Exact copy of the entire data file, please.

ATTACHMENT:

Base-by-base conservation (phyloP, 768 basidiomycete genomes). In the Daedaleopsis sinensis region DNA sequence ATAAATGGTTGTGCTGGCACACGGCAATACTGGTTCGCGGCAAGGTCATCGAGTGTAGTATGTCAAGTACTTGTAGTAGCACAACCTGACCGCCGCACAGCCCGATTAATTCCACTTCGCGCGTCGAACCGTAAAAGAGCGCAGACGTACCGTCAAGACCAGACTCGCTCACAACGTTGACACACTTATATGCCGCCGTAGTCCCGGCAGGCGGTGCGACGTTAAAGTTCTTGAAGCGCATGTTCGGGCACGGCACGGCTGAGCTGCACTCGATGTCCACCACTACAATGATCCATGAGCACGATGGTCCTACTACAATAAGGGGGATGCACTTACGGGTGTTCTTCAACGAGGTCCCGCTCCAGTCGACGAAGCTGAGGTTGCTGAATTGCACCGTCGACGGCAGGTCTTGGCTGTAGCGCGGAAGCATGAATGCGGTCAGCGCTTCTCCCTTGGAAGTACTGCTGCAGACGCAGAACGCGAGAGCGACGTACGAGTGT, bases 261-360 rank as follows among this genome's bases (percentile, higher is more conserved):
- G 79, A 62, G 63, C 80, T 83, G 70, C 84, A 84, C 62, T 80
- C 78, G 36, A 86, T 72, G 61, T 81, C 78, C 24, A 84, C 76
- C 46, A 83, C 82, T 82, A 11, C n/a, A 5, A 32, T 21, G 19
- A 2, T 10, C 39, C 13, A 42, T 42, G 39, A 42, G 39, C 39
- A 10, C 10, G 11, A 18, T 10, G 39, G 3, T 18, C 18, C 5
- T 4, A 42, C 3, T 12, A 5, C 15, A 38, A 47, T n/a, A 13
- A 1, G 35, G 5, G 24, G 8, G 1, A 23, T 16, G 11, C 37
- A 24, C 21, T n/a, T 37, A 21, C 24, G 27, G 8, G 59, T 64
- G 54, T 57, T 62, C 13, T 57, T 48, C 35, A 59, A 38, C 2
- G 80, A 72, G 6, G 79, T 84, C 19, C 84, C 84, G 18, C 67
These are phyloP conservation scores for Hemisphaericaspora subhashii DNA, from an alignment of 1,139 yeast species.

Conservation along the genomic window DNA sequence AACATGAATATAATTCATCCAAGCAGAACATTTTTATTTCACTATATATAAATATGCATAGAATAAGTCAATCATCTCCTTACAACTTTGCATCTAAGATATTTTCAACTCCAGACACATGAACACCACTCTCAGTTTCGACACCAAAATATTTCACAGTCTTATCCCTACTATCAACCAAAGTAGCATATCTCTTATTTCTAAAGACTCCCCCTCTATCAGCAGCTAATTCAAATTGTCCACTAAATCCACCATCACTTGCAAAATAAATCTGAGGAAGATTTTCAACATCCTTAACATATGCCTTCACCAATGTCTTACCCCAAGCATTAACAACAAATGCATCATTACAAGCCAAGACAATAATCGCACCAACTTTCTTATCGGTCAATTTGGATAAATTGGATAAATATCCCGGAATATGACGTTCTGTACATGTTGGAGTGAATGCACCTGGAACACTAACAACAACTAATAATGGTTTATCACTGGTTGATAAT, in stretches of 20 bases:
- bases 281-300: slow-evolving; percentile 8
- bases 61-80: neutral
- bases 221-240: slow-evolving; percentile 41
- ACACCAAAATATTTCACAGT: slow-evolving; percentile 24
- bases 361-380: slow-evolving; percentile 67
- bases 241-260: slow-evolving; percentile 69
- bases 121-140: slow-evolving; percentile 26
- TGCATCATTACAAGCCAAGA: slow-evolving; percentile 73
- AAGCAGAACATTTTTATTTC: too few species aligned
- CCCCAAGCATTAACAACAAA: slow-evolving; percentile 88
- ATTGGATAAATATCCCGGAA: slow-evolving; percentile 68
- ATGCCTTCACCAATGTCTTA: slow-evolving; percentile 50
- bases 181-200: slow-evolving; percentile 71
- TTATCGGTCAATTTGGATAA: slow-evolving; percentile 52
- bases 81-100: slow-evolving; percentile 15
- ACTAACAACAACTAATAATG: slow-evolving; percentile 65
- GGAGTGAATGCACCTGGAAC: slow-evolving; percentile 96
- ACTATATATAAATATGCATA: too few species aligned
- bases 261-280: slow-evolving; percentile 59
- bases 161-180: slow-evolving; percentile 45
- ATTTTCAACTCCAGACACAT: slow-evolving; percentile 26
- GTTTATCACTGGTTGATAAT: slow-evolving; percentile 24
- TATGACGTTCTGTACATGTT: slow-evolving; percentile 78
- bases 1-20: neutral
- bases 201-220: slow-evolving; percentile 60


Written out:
Base-by-base conservation (phyloP, 768 basidiomycete genomes). In the Daedaleopsis sinensis region DNA sequence ATAAATGGTTGTGCTGGCACACGGCAATACTGGTTCGCGGCAAGGTCATCGAGTGTAGTATGTCAAGTACTTGTAGTAGCACAACCTGACCGCCGCACAGCCCGATTAATTCCACTTCGCGCGTCGAACCGTAAAAGAGCGCAGACGTACCGTCAAGACCAGACTCGCTCACAACGTTGACACACTTATATGCCGCCGTAGTCCCGGCAGGCGGTGCGACGTTAAAGTTCTTGAAGCGCATGTTCGGGCACGGCACGGCTGAGCTGCACTCGATGTCCACCACTACAATGATCCATGAGCACGATGGTCCTACTACAATAAGGGGGATGCACTTACGGGTGTTCTTCAACGAGGTCCCGCTCCAGTCGACGAAGCTGAGGTTGCTGAATTGCACCGTCGACGGCAGGTCTTGGCTGTAGCGCGGAAGCATGAATGCGGTCAGCGCTTCTCCCTTGGAAGTACTGCTGCAGACGCAGAACGCGAGAGCGACGTACGAGTGT, bases 261-360 rank as follows among this genome's bases (percentile, higher is more conserved):
- G 79, A 62, G 63, C 80, T 83, G 70, C 84, A 84, C 62, T 80
- C 78, G 36, A 86, T 72, G 61, T 81, C 78, C 24, A 84, C 76
- C 46, A 83, C 82, T 82, A 11, C n/a, A 5, A 32, T 21, G 19
- A 2, T 10, C 39, C 13, A 42, T 42, G 39, A 42, G 39, C 39
- A 10, C 10, G 11, A 18, T 10, G 39, G 3, T 18, C 18, C 5
- T 4, A 42, C 3, T 12, A 5, C 15, A 38, A 47, T n/a, A 13
- A 1, G 35, G 5, G 24, G 8, G 1, A 23, T 16, G 11, C 37
- A 24, C 21, T n/a, T 37, A 21, C 24, G 27, G 8, G 59, T 64
- G 54, T 57, T 62, C 13, T 57, T 48, C 35, A 59, A 38, C 2
- G 80, A 72, G 6, G 79, T 84, C 19, C 84, C 84, G 18, C 67
These are phyloP conservation scores for Hemisphaericaspora subhashii DNA, from an alignment of 1,139 yeast species.

Conservation along the genomic window DNA sequence AACATGAATATAATTCATCCAAGCAGAACATTTTTATTTCACTATATATAAATATGCATAGAATAAGTCAATCATCTCCTTACAACTTTGCATCTAAGATATTTTCAACTCCAGACACATGAACACCACTCTCAGTTTCGACACCAAAATATTTCACAGTCTTATCCCTACTATCAACCAAAGTAGCATATCTCTTATTTCTAAAGACTCCCCCTCTATCAGCAGCTAATTCAAATTGTCCACTAAATCCACCATCACTTGCAAAATAAATCTGAGGAAGATTTTCAACATCCTTAACATATGCCTTCACCAATGTCTTACCCCAAGCATTAACAACAAATGCATCATTACAAGCCAAGACAATAATCGCACCAACTTTCTTATCGGTCAATTTGGATAAATTGGATAAATATCCCGGAATATGACGTTCTGTACATGTTGGAGTGAATGCACCTGGAACACTAACAACAACTAATAATGGTTTATCACTGGTTGATAAT, in stretches of 20 bases:
- bases 281-300: slow-evolving; percentile 8
- bases 61-80: neutral
- bases 221-240: slow-evolving; percentile 41
- ACACCAAAATATTTCACAGT: slow-evolving; percentile 24
- bases 361-380: slow-evolving; percentile 67
- bases 241-260: slow-evolving; percentile 69
- bases 121-140: slow-evolving; percentile 26
- TGCATCATTACAAGCCAAGA: slow-evolving; percentile 73
- AAGCAGAACATTTTTATTTC: too few species aligned
- CCCCAAGCATTAACAACAAA: slow-evolving; percentile 88
- ATTGGATAAATATCCCGGAA: slow-evolving; percentile 68
- ATGCCTTCACCAATGTCTTA: slow-evolving; percentile 50
- bases 181-200: slow-evolving; percentile 71
- TTATCGGTCAATTTGGATAA: slow-evolving; percentile 52
- bases 81-100: slow-evolving; percentile 15
- ACTAACAACAACTAATAATG: slow-evolving; percentile 65
- GGAGTGAATGCACCTGGAAC: slow-evolving; percentile 96
- ACTATATATAAATATGCATA: too few species aligned
- bases 261-280: slow-evolving; percentile 59
- bases 161-180: slow-evolving; percentile 45
- ATTTTCAACTCCAGACACAT: slow-evolving; percentile 26
- GTTTATCACTGGTTGATAAT: slow-evolving; percentile 24
- TATGACGTTCTGTACATGTT: slow-evolving; percentile 78
- bases 1-20: neutral
- bases 201-220: slow-evolving; percentile 60